What I’ve been reading: February, 2023

  • Wind River Adventures: My Life in Frontier Wyoming
    Found in a random used bookstore in Nevada, am planning on backpacking in the Wind River Range this summer. Fun book and the author painted a very respectful picture of the Native Americans he spent so much time with. Quotes:
    • Page 78, an Indian chief after meeting the POTUS: “Washakie no good talk. Washakie’s heart talks to great white chief. Washakie’s heart says he is glad, and asked Great Spirit to bless white chief and make his heart good toward the Indian.”
    • Page 227: “The Indian, when I first knew him, was far different than he is today. They they were proud, haughty, and independent; kings in their own domain with an empire for their hunting grounds. And until the white man said stop, they knew no ruler. The Indian, as a race, never knew what it was to be despised. Far from aspiring to be like the white man, he has looked forward with a feeling of dread to the coming of the day when he would lose his ethnic individuality.”
    • Page 229: His reflections on the American Indians, after being asked by an audience member if it was “… better that the white man has taken this country from the Indians” as he could “… see clearly the hand of God in the setting aside of the American Indian and the establishing thereon a higher and better religion and civilization.” His answer: “Friend, that is a pretty big question to answer. I do not know whether I can answer it or not but I will say this. If you look at it from a commercial standpoint there is no doubt but that the white man has made greater and more intensive use of this country than the Indian would perhaps in a thousand years. But if you look at it from the standpoint of right and justice and honesty and fair dealing, it takes on an entirely different appearance. Suppose there came from the west a race of people as much more numerous and powerful as we were over the American India and they swept us back into the Atlantic Ocean, setting our remnants aside on reservations here and there and establishing on the continent a higher and better civilization and religion — from their point of view. Do you still see the hand of God as clearly as you did before?”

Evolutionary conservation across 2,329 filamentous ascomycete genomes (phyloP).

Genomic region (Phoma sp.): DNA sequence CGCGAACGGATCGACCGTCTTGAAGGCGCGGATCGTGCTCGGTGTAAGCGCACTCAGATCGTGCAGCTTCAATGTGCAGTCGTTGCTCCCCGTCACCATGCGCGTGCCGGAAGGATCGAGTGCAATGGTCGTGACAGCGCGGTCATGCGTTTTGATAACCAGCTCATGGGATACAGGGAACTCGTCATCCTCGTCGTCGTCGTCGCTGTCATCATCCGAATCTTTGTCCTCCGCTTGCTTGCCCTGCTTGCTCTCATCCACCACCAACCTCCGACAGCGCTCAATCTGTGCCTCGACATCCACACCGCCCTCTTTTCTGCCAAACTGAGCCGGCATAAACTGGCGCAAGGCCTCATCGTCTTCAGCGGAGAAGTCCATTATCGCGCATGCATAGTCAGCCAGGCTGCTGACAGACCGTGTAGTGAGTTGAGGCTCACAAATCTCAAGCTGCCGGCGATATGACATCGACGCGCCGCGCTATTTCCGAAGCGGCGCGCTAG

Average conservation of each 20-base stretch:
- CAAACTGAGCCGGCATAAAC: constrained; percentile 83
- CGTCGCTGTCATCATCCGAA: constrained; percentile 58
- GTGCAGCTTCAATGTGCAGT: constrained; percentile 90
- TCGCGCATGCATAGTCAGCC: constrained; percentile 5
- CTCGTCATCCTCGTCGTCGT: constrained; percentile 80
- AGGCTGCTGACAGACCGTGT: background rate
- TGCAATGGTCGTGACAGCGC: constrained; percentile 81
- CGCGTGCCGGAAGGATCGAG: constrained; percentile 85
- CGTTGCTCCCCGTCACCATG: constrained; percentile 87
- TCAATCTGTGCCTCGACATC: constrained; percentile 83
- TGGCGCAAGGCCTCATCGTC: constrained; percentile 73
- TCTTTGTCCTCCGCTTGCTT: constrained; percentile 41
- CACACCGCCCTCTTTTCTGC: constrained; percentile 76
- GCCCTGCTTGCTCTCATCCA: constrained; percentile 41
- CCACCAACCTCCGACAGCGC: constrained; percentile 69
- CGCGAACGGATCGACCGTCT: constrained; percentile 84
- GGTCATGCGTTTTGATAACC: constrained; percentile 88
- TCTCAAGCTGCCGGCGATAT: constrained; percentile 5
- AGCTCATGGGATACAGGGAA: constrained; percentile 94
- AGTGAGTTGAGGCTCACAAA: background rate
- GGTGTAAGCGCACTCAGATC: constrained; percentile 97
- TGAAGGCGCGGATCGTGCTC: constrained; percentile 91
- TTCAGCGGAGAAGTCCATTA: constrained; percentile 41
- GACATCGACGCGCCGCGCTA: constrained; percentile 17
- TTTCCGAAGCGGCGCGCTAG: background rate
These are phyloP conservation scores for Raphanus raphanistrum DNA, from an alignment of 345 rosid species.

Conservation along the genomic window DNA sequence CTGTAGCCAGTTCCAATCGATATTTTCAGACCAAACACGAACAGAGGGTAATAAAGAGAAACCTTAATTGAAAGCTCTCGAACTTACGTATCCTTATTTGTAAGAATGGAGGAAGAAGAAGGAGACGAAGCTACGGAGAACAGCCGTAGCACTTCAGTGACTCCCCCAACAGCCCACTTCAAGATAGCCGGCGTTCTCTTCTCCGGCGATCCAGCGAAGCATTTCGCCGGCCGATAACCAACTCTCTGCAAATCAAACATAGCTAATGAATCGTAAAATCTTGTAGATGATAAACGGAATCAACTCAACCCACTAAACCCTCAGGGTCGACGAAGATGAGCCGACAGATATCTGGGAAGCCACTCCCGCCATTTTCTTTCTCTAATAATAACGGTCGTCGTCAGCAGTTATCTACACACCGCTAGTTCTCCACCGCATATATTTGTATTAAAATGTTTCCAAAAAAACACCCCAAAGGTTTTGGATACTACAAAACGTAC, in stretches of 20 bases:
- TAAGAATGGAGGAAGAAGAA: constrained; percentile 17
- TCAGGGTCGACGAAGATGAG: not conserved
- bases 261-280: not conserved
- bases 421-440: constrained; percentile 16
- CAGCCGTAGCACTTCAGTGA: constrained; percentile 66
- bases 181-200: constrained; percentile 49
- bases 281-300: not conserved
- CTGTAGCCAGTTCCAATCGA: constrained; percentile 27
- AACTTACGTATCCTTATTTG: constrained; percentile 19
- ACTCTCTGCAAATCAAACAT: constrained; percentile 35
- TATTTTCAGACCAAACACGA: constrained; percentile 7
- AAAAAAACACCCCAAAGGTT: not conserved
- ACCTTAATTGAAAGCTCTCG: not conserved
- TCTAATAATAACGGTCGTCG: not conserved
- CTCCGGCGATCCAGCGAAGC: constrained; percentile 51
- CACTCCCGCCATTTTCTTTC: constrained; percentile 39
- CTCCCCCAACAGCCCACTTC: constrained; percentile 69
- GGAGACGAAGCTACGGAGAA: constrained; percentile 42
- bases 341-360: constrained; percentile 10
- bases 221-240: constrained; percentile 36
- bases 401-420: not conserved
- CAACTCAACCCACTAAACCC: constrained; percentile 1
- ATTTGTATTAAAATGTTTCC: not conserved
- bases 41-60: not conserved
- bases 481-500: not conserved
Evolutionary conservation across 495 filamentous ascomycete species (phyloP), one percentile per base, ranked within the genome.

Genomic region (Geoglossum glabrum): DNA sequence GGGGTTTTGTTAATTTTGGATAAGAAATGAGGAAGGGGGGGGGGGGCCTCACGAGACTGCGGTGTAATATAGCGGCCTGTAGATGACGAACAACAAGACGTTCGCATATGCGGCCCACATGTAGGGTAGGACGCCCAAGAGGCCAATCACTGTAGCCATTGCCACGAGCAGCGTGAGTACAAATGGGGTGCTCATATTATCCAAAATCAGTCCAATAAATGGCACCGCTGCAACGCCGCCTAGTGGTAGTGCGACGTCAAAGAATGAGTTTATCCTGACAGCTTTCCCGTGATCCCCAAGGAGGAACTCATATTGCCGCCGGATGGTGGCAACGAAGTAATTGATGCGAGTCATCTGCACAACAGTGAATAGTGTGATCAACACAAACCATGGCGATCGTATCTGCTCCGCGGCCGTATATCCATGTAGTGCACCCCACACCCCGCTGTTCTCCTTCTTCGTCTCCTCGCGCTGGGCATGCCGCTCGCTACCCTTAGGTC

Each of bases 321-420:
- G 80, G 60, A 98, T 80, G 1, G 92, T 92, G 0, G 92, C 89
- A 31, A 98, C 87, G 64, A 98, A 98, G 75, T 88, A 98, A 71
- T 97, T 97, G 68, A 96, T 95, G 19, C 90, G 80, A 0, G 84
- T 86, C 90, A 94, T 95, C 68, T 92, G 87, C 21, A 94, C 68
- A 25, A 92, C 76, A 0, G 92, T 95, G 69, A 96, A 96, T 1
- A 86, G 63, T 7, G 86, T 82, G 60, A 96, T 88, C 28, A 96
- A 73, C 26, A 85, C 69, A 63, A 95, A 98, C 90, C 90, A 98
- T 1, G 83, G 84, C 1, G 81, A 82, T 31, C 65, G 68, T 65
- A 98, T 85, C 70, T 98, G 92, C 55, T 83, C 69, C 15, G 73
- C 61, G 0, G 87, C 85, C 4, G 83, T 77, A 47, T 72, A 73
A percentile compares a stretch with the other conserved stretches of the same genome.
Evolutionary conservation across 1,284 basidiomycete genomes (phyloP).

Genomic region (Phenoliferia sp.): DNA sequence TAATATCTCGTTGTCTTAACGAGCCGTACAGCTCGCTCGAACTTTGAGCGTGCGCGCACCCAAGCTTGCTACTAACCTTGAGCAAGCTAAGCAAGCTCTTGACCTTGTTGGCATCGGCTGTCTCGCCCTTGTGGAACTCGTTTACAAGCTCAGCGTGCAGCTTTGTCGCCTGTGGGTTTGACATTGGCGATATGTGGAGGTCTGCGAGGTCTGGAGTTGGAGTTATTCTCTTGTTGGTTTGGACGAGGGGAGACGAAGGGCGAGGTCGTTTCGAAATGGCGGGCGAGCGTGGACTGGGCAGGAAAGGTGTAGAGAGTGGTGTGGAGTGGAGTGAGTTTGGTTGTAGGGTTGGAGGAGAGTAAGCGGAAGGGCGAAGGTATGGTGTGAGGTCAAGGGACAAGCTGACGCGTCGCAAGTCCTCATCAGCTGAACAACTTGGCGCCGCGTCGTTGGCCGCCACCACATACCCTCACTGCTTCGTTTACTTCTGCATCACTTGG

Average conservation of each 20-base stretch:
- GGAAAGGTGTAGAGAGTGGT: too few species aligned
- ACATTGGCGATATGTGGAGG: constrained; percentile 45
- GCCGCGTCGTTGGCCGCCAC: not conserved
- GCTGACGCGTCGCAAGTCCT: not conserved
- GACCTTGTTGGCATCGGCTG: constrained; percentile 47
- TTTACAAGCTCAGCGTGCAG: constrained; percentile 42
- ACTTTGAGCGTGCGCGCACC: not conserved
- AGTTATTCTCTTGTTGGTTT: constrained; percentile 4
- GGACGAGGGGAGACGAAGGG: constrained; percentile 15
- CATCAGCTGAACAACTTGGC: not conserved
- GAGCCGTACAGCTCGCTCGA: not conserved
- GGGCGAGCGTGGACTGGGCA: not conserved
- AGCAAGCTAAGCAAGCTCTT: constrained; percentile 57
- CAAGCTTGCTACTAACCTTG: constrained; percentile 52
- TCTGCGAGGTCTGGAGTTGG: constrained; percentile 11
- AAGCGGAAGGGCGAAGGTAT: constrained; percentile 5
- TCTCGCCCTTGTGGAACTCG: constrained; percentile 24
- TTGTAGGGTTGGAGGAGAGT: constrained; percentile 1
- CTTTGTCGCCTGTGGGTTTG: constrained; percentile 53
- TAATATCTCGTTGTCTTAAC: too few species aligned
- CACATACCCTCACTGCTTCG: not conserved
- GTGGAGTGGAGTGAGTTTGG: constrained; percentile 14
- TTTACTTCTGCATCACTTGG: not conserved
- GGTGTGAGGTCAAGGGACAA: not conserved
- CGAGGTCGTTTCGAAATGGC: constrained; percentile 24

• Page 235, his concluding paragraph: “I believe I know the Indian and believe the Indian was a man before outrage and oppression made of him a savage. I have known him as a savage and as a fighting man in the pride and insolence of his strength. I have known him as a monarch whipped into submission…. I have smoked with him the pipe of peace and I have sat with him at his feasts and in his councils. And when I compare them all – the red and white race – calmly in my own mind, their vices and virtues, their sterling worth and their shortcomings, the Indian does not suffer by comparison. When you see an Indian sitting on a curb or standing on the corner with that faraway expression upon his countenance, indifferent to the fate or progress of the world, remember that the white man has taken his country and made him what he is today – a nation conquered and a people dispossessed. His pride is humbled, and his spirit is subdued. His heart is broken. As a race his sun is set.”

    (tags: history wind-river wyoming )